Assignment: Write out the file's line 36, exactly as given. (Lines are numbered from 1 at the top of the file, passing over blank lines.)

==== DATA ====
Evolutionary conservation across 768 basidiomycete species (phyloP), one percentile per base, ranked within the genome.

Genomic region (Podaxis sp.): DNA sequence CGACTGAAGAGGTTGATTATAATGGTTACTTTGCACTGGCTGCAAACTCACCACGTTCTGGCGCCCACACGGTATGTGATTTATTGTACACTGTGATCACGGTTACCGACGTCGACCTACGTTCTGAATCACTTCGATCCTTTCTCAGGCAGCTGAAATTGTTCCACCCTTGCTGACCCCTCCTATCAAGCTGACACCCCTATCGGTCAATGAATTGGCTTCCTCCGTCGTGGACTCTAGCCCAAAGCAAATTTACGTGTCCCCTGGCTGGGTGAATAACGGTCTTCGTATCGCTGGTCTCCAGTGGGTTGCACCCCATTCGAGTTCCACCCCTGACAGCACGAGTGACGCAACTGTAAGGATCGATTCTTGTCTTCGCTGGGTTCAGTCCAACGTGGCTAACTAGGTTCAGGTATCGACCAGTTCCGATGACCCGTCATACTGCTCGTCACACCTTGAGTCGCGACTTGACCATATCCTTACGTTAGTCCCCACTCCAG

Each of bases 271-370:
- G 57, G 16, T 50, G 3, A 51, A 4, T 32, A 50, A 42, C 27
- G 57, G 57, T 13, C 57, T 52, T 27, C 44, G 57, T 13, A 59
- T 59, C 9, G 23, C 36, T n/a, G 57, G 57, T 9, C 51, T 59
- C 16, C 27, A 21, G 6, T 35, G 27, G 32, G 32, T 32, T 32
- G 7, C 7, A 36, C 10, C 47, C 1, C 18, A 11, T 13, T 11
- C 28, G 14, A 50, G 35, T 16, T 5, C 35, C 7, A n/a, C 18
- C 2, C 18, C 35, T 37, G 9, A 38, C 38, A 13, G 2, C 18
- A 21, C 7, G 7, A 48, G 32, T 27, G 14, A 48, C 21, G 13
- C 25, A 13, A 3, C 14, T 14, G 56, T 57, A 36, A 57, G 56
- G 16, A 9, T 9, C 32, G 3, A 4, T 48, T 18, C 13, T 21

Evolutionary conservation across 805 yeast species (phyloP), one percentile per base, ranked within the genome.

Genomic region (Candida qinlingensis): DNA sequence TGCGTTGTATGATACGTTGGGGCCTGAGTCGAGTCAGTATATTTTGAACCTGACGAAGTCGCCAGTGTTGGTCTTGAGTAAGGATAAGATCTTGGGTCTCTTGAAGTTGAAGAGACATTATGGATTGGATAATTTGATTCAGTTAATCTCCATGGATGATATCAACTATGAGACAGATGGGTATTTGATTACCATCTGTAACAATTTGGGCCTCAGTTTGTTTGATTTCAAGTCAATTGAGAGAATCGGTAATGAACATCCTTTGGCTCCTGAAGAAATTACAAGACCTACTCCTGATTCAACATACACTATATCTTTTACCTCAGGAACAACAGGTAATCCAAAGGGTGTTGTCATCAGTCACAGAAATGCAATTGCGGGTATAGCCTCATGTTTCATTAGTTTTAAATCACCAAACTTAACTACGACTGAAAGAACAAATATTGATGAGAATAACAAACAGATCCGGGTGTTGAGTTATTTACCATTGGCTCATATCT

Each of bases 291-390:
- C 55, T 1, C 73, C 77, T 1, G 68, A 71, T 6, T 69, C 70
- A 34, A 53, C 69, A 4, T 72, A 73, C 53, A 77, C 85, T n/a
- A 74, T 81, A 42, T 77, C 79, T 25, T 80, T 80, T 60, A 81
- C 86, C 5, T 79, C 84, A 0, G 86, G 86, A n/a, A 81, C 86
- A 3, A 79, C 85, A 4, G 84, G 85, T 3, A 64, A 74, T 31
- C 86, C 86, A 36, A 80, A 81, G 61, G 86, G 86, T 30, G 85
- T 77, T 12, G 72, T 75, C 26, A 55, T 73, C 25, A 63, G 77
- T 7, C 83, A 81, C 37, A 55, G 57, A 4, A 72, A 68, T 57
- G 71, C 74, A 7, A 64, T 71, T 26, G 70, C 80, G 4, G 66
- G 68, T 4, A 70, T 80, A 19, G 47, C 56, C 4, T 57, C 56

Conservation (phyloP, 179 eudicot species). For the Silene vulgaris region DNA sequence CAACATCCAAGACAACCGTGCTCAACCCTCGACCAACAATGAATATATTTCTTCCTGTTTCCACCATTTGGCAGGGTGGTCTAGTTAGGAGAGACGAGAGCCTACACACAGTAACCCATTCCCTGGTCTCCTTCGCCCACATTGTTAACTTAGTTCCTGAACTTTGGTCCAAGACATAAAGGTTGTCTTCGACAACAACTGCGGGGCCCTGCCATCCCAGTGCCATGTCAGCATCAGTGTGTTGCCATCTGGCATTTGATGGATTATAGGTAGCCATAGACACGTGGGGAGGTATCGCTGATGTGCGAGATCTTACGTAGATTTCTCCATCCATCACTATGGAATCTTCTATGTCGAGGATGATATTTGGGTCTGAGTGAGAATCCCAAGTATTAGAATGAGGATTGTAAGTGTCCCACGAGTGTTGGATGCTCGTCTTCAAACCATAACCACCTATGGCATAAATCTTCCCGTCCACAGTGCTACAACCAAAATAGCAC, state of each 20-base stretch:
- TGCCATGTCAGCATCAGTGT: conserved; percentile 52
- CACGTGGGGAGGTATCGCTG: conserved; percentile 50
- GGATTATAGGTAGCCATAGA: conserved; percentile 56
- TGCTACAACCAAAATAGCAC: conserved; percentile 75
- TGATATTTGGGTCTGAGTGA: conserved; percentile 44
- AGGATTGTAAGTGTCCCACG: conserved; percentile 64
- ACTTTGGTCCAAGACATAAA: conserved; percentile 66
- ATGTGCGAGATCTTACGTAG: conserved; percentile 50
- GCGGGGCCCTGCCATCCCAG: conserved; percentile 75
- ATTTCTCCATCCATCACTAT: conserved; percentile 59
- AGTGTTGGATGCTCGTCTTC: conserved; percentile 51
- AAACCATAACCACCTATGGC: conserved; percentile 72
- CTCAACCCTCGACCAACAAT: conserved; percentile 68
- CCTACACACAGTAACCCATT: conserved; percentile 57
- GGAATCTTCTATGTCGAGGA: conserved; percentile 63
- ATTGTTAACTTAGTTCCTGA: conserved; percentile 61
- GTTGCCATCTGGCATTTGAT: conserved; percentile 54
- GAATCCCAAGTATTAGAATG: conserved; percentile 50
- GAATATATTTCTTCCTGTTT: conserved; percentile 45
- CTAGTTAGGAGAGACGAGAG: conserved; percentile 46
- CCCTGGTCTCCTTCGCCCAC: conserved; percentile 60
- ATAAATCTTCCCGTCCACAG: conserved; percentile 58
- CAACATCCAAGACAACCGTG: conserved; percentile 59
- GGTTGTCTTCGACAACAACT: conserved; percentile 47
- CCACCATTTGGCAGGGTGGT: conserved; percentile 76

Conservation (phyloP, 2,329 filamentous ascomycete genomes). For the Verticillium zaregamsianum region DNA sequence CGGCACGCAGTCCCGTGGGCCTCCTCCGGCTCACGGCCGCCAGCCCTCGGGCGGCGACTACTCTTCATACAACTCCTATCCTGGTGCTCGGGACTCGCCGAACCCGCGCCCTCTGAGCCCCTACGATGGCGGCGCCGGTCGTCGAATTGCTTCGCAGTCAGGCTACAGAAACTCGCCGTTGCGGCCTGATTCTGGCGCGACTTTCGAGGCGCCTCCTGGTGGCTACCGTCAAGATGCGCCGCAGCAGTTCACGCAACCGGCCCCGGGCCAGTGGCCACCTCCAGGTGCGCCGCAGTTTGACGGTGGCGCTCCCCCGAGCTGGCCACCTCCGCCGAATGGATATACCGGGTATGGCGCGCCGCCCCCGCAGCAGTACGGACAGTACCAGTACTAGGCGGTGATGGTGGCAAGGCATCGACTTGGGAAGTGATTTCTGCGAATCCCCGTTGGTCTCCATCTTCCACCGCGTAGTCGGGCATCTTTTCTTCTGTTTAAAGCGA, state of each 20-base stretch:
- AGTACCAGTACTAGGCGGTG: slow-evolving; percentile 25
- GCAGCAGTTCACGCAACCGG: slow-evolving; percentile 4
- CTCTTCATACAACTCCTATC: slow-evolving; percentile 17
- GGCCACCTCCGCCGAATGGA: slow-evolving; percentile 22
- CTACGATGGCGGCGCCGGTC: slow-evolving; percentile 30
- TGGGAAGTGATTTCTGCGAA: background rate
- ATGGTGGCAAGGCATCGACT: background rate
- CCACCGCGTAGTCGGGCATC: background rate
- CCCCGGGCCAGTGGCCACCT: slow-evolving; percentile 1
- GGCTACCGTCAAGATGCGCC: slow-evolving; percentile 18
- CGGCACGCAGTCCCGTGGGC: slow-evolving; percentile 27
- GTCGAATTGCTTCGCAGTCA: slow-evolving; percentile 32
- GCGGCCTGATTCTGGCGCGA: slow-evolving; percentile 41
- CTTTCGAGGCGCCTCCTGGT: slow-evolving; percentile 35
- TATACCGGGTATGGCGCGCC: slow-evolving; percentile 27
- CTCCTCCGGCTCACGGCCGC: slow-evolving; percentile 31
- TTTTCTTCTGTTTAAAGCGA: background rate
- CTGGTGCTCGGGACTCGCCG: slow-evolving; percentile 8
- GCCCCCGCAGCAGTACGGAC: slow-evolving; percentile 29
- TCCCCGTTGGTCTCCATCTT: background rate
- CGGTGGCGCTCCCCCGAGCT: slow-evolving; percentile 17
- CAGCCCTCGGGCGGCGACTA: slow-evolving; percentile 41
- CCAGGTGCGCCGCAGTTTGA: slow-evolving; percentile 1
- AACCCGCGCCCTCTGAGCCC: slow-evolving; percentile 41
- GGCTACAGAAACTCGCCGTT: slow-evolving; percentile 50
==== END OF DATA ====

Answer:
- GCGGGGCCCTGCCATCCCAG: conserved; percentile 75